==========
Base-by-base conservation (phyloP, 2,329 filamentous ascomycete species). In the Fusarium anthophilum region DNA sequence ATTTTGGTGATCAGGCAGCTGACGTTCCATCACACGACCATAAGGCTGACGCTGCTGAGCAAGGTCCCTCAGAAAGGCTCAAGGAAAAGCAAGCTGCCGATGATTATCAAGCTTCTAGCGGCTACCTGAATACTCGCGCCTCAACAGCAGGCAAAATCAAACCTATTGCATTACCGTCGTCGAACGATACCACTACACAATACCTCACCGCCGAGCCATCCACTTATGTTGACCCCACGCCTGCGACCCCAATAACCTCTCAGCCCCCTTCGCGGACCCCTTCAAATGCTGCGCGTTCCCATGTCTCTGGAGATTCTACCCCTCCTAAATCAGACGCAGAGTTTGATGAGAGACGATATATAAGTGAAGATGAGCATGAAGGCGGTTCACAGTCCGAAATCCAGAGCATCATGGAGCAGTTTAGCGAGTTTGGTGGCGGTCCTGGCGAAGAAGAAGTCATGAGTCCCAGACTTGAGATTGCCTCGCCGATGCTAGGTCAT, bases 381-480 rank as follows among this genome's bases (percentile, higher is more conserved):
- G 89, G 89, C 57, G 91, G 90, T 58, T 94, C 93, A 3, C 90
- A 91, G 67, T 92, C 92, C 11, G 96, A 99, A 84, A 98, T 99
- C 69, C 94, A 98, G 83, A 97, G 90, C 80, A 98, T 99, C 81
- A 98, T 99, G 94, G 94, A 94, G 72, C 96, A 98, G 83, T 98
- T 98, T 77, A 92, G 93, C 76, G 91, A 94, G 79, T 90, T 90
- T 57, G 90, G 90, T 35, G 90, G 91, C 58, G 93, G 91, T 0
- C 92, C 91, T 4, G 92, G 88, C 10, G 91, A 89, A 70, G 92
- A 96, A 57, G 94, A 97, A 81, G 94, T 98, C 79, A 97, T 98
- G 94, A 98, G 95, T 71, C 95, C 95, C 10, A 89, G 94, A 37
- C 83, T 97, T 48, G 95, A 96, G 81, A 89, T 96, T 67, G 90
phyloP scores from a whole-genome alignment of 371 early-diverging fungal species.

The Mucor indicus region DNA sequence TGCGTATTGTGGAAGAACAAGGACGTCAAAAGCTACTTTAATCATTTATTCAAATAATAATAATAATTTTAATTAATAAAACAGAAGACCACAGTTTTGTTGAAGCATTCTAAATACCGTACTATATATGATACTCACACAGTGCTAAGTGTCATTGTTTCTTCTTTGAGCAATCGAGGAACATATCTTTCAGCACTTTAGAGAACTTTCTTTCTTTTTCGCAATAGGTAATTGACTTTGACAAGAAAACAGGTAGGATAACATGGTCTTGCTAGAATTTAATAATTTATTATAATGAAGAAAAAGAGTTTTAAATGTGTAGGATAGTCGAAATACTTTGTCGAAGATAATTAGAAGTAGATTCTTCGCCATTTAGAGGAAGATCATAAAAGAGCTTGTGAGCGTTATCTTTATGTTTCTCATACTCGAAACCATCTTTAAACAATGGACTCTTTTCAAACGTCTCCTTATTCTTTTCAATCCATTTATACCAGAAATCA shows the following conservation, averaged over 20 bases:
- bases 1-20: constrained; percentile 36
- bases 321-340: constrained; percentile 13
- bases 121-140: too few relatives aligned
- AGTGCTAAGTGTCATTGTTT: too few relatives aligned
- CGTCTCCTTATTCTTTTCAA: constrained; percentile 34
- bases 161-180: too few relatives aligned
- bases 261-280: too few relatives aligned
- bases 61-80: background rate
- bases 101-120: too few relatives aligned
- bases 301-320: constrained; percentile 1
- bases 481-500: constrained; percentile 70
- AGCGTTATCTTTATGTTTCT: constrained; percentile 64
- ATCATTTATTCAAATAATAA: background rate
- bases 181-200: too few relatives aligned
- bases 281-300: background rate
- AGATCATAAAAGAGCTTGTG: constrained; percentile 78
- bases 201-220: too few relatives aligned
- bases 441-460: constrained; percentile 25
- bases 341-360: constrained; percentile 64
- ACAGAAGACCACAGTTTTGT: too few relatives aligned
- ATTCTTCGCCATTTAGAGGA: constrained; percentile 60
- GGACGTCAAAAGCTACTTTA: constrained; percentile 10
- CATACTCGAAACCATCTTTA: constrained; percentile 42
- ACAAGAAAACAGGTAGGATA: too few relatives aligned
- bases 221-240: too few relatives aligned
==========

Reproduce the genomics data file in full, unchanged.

Base-by-base conservation (phyloP, 2,329 filamentous ascomycete species). In the Fusarium anthophilum region DNA sequence ATTTTGGTGATCAGGCAGCTGACGTTCCATCACACGACCATAAGGCTGACGCTGCTGAGCAAGGTCCCTCAGAAAGGCTCAAGGAAAAGCAAGCTGCCGATGATTATCAAGCTTCTAGCGGCTACCTGAATACTCGCGCCTCAACAGCAGGCAAAATCAAACCTATTGCATTACCGTCGTCGAACGATACCACTACACAATACCTCACCGCCGAGCCATCCACTTATGTTGACCCCACGCCTGCGACCCCAATAACCTCTCAGCCCCCTTCGCGGACCCCTTCAAATGCTGCGCGTTCCCATGTCTCTGGAGATTCTACCCCTCCTAAATCAGACGCAGAGTTTGATGAGAGACGATATATAAGTGAAGATGAGCATGAAGGCGGTTCACAGTCCGAAATCCAGAGCATCATGGAGCAGTTTAGCGAGTTTGGTGGCGGTCCTGGCGAAGAAGAAGTCATGAGTCCCAGACTTGAGATTGCCTCGCCGATGCTAGGTCAT, bases 381-480 rank as follows among this genome's bases (percentile, higher is more conserved):
- G 89, G 89, C 57, G 91, G 90, T 58, T 94, C 93, A 3, C 90
- A 91, G 67, T 92, C 92, C 11, G 96, A 99, A 84, A 98, T 99
- C 69, C 94, A 98, G 83, A 97, G 90, C 80, A 98, T 99, C 81
- A 98, T 99, G 94, G 94, A 94, G 72, C 96, A 98, G 83, T 98
- T 98, T 77, A 92, G 93, C 76, G 91, A 94, G 79, T 90, T 90
- T 57, G 90, G 90, T 35, G 90, G 91, C 58, G 93, G 91, T 0
- C 92, C 91, T 4, G 92, G 88, C 10, G 91, A 89, A 70, G 92
- A 96, A 57, G 94, A 97, A 81, G 94, T 98, C 79, A 97, T 98
- G 94, A 98, G 95, T 71, C 95, C 95, C 10, A 89, G 94, A 37
- C 83, T 97, T 48, G 95, A 96, G 81, A 89, T 96, T 67, G 90
phyloP scores from a whole-genome alignment of 371 early-diverging fungal species.

The Mucor indicus region DNA sequence TGCGTATTGTGGAAGAACAAGGACGTCAAAAGCTACTTTAATCATTTATTCAAATAATAATAATAATTTTAATTAATAAAACAGAAGACCACAGTTTTGTTGAAGCATTCTAAATACCGTACTATATATGATACTCACACAGTGCTAAGTGTCATTGTTTCTTCTTTGAGCAATCGAGGAACATATCTTTCAGCACTTTAGAGAACTTTCTTTCTTTTTCGCAATAGGTAATTGACTTTGACAAGAAAACAGGTAGGATAACATGGTCTTGCTAGAATTTAATAATTTATTATAATGAAGAAAAAGAGTTTTAAATGTGTAGGATAGTCGAAATACTTTGTCGAAGATAATTAGAAGTAGATTCTTCGCCATTTAGAGGAAGATCATAAAAGAGCTTGTGAGCGTTATCTTTATGTTTCTCATACTCGAAACCATCTTTAAACAATGGACTCTTTTCAAACGTCTCCTTATTCTTTTCAATCCATTTATACCAGAAATCA shows the following conservation, averaged over 20 bases:
- bases 1-20: constrained; percentile 36
- bases 321-340: constrained; percentile 13
- bases 121-140: too few relatives aligned
- AGTGCTAAGTGTCATTGTTT: too few relatives aligned
- CGTCTCCTTATTCTTTTCAA: constrained; percentile 34
- bases 161-180: too few relatives aligned
- bases 261-280: too few relatives aligned
- bases 61-80: background rate
- bases 101-120: too few relatives aligned
- bases 301-320: constrained; percentile 1
- bases 481-500: constrained; percentile 70
- AGCGTTATCTTTATGTTTCT: constrained; percentile 64
- ATCATTTATTCAAATAATAA: background rate
- bases 181-200: too few relatives aligned
- bases 281-300: background rate
- AGATCATAAAAGAGCTTGTG: constrained; percentile 78
- bases 201-220: too few relatives aligned
- bases 441-460: constrained; percentile 25
- bases 341-360: constrained; percentile 64
- ACAGAAGACCACAGTTTTGT: too few relatives aligned
- ATTCTTCGCCATTTAGAGGA: constrained; percentile 60
- GGACGTCAAAAGCTACTTTA: constrained; percentile 10
- CATACTCGAAACCATCTTTA: constrained; percentile 42
- ACAAGAAAACAGGTAGGATA: too few relatives aligned
- bases 221-240: too few relatives aligned